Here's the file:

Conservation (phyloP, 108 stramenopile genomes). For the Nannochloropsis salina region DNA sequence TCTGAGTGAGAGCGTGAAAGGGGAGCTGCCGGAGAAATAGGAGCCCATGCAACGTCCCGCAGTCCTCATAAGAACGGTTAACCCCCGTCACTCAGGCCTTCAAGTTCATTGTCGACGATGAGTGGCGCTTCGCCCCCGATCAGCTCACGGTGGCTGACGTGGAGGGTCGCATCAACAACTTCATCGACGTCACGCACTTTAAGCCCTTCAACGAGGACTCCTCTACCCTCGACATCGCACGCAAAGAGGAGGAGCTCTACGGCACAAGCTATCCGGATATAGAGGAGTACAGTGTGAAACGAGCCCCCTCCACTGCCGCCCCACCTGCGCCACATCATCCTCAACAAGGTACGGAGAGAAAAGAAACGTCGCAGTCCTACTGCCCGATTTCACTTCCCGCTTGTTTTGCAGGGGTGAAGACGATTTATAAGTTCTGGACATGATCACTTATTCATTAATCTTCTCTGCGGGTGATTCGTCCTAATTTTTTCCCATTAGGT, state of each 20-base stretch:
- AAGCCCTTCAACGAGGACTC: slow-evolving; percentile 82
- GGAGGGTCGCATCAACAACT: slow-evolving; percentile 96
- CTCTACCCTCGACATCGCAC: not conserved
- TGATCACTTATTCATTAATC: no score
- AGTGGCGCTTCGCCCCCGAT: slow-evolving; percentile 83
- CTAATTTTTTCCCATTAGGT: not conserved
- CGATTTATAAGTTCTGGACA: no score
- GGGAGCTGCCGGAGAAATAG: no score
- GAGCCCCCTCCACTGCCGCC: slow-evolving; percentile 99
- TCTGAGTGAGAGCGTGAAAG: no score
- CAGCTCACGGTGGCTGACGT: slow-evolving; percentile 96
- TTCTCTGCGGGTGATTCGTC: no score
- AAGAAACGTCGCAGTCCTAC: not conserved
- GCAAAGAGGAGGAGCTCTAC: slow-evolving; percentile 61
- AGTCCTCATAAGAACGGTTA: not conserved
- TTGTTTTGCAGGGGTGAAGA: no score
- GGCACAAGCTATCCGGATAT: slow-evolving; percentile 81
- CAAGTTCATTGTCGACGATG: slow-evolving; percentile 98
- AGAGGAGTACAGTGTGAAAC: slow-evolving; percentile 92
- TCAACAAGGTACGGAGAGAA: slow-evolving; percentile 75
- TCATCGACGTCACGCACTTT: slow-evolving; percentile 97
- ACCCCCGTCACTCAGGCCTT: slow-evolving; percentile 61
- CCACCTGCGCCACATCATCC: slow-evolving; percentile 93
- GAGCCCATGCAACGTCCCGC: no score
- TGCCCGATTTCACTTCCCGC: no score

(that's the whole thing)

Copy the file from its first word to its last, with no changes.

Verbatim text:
Conservation (phyloP, 108 stramenopile genomes). For the Nannochloropsis salina region DNA sequence TCTGAGTGAGAGCGTGAAAGGGGAGCTGCCGGAGAAATAGGAGCCCATGCAACGTCCCGCAGTCCTCATAAGAACGGTTAACCCCCGTCACTCAGGCCTTCAAGTTCATTGTCGACGATGAGTGGCGCTTCGCCCCCGATCAGCTCACGGTGGCTGACGTGGAGGGTCGCATCAACAACTTCATCGACGTCACGCACTTTAAGCCCTTCAACGAGGACTCCTCTACCCTCGACATCGCACGCAAAGAGGAGGAGCTCTACGGCACAAGCTATCCGGATATAGAGGAGTACAGTGTGAAACGAGCCCCCTCCACTGCCGCCCCACCTGCGCCACATCATCCTCAACAAGGTACGGAGAGAAAAGAAACGTCGCAGTCCTACTGCCCGATTTCACTTCCCGCTTGTTTTGCAGGGGTGAAGACGATTTATAAGTTCTGGACATGATCACTTATTCATTAATCTTCTCTGCGGGTGATTCGTCCTAATTTTTTCCCATTAGGT, state of each 20-base stretch:
- AAGCCCTTCAACGAGGACTC: slow-evolving; percentile 82
- GGAGGGTCGCATCAACAACT: slow-evolving; percentile 96
- CTCTACCCTCGACATCGCAC: not conserved
- TGATCACTTATTCATTAATC: no score
- AGTGGCGCTTCGCCCCCGAT: slow-evolving; percentile 83
- CTAATTTTTTCCCATTAGGT: not conserved
- CGATTTATAAGTTCTGGACA: no score
- GGGAGCTGCCGGAGAAATAG: no score
- GAGCCCCCTCCACTGCCGCC: slow-evolving; percentile 99
- TCTGAGTGAGAGCGTGAAAG: no score
- CAGCTCACGGTGGCTGACGT: slow-evolving; percentile 96
- TTCTCTGCGGGTGATTCGTC: no score
- AAGAAACGTCGCAGTCCTAC: not conserved
- GCAAAGAGGAGGAGCTCTAC: slow-evolving; percentile 61
- AGTCCTCATAAGAACGGTTA: not conserved
- TTGTTTTGCAGGGGTGAAGA: no score
- GGCACAAGCTATCCGGATAT: slow-evolving; percentile 81
- CAAGTTCATTGTCGACGATG: slow-evolving; percentile 98
- AGAGGAGTACAGTGTGAAAC: slow-evolving; percentile 92
- TCAACAAGGTACGGAGAGAA: slow-evolving; percentile 75
- TCATCGACGTCACGCACTTT: slow-evolving; percentile 97
- ACCCCCGTCACTCAGGCCTT: slow-evolving; percentile 61
- CCACCTGCGCCACATCATCC: slow-evolving; percentile 93
- GAGCCCATGCAACGTCCCGC: no score
- TGCCCGATTTCACTTCCCGC: no score